8 Different Types of Social Engineering Attacks Explained

5 min read
June 2, 2023 at 9:30 AM
What Are Social Engineering Attacks

Social engineering attacks are a common method used by cybercriminals to manipulate people into divulging sensitive or confidential information about themselves or taking actions that may cause harm to themselves or their organization. Social engineering attacks can be carried out through phone calls, emails, text messages, or in-person interactions. These attacks are often the preferred method to exploit users and organizations as it is far easier to trick a human rather than exploiting a vulnerability in technology. Understanding the different forms of social engineering can help individuals and organizations protect themselves from these tactics.

Most Common Forms of Social Engineering
  • Phishing – the most common form of social engineering, in which malicious actors send fraudulent emails or other messages purporting to be from reputable sources to induce individuals to reveal personal information or conduct a specific action.
  • Spear Phishing – a more targeted form of phishing in which malicious actors focus on specific individuals or organizations to steal sensitive information or infect their systems with malware. This tactic requires more prior research effort and planning for a higher success rate and is typically targeting a much smaller group when compared to standard phishing campaigns.
  • Vishing – a social engineering tactic in which malicious actors use phone calls or voicemail messages to impersonate a trusted caller and trick individuals into divulging sensitive information or conducting a specific action.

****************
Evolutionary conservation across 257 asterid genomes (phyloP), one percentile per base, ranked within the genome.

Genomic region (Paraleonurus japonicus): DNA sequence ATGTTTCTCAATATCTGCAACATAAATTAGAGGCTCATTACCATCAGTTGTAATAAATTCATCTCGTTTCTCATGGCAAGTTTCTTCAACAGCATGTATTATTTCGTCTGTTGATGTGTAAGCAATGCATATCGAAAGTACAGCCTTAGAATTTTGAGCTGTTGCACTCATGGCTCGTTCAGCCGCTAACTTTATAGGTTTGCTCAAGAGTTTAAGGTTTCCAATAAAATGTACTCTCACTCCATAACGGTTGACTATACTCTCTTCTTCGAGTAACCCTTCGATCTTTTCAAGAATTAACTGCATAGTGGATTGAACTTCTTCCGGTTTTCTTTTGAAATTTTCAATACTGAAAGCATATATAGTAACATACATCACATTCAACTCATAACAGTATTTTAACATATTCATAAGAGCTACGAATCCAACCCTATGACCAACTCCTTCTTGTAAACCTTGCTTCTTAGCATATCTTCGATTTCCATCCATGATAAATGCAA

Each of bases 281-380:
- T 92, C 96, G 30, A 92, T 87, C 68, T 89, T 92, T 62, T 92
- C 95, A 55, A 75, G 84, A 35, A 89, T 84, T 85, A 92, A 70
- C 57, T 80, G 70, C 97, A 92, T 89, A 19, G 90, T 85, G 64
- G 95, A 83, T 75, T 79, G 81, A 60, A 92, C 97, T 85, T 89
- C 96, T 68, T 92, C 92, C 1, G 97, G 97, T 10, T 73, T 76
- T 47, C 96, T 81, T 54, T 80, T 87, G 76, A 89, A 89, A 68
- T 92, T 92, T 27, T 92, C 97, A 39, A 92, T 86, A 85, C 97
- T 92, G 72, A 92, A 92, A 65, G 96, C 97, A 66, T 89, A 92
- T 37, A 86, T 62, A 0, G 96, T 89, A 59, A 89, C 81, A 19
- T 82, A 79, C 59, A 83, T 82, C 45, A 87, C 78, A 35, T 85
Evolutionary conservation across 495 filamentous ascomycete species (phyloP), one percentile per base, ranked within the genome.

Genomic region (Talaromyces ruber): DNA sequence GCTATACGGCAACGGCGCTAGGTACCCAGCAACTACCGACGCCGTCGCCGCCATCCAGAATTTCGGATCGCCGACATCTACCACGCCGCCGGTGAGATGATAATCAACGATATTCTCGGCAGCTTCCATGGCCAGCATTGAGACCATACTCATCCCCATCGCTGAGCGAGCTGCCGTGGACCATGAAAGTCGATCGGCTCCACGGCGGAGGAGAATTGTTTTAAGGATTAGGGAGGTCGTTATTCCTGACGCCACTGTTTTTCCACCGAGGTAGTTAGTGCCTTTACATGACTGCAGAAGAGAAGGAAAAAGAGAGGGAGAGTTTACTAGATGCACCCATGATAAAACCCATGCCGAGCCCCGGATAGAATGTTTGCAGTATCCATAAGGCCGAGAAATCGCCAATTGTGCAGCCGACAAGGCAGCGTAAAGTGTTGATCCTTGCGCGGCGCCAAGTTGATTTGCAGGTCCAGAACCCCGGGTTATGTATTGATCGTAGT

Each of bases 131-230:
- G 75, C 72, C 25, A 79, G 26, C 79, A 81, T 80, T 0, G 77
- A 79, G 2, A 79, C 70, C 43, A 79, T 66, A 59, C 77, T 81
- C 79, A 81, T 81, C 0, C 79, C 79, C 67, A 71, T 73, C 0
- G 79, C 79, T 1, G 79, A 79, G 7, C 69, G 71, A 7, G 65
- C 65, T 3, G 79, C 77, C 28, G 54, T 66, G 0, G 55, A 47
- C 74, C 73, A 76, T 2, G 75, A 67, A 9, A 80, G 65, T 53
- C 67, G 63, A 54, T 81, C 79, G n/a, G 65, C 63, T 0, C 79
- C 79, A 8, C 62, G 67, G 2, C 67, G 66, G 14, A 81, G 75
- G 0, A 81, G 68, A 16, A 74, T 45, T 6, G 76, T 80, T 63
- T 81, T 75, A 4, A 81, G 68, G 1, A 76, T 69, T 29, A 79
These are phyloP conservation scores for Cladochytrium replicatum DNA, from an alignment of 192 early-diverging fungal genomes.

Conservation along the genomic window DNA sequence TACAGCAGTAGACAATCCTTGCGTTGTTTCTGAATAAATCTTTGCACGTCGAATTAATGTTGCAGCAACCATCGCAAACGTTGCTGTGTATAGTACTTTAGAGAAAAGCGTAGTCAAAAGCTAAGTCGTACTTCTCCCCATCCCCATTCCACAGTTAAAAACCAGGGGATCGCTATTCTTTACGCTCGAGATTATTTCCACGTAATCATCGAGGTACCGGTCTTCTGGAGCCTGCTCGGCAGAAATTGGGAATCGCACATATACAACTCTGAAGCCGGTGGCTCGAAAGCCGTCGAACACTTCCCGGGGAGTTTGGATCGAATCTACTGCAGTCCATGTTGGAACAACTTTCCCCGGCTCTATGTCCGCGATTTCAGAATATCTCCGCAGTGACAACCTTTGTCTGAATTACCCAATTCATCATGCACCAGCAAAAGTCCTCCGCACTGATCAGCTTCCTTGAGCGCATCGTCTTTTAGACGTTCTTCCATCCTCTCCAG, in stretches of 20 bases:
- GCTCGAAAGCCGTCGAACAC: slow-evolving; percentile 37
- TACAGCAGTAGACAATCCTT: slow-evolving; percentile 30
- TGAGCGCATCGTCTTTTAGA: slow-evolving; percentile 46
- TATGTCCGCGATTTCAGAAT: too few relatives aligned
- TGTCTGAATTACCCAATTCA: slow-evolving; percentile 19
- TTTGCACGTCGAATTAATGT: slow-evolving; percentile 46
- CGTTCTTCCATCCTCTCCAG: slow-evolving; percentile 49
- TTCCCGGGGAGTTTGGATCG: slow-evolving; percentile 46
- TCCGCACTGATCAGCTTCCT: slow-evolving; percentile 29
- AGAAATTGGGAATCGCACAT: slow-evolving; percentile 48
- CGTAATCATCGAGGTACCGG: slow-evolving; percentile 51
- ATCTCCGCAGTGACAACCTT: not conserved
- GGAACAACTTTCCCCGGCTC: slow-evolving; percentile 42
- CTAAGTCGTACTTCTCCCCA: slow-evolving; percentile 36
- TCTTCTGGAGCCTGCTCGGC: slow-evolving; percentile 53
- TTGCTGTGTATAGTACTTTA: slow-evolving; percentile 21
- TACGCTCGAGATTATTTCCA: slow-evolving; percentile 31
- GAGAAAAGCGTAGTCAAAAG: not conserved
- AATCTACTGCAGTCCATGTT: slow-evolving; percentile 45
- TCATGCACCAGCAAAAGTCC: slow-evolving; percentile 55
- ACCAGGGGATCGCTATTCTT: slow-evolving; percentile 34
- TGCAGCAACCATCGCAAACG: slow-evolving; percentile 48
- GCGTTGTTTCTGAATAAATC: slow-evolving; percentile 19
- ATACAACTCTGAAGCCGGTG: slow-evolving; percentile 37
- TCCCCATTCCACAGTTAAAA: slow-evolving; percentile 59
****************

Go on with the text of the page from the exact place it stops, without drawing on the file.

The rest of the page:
• Smishing – a form of social engineering in which malicious actors use SMS text messages to impersonate a trusted sender and trick individuals into providing sensitive information or visiting a harmful website.
  • Baiting – a social engineering exploit in which malicious actors use bait disguised as something inconspicuous to lure individuals into divulging sensitive information or infecting their systems with malware. This form of social engineering is commonly executed via USB drop attacks. In these attacks, a USB flash drive is loaded with some sort of malware or harmful files and strategically placed in the proximity of a victim so that the target can find it and plug it into a computer out of curiosity.
  • Scareware – a social engineering tactic utilizing malware which plays on the emotions of shock, anxiety, or the perception of a threat to manipulate users into buying or downloading unwanted and potentially dangerous software. This is often carried out via pop up ads on unsecure websites alerting the user that they have a virus and must download or buy malicious antivirus software to resolve the fake problem.
  • Watering Hole Attacks – a form of social engineering in which malicious actors compromise a trusted website frequented by a targeted group of individuals and lure them to a malicious site or trick them into downloading malware.
  • Pretexting – this is the basis of nearly all social engineering attacks and involves malicious actors creating a fictional scenario to gain access to sensitive information or trick users into conducting specific actions, typically via a sense of urgency, sympathy, or a deal that is too good to be true. This may involve pretending to be a trustworthy authority figure or a vendor requesting sensitive information.

A graphic showing twelve of the most common social engineering attack types

How Can You Protect Yourself
  • Be suspicious of unsolicited emails, calls, or messages: Many social engineering attacks occur via these methods of communication.
    • Be wary of emails that ask for your personal information or request that you click on a link.
    • Check the sender's email address and make sure it is legitimate.
    • If you are unsure about an email, do not click on any links or download any attachments.
    • Check for grammatical errors, as phishing and smishing attacks often contain misspelled words and typos.
    • If you receive a message or call that is urgent or threatening, be skeptical and verify the information before taking any action.
    • Use spam filters to block suspicious messages and use caller ID to screen incoming calls. If a call is from an unknown number, let it go to voicemail and listen to the message before returning the call.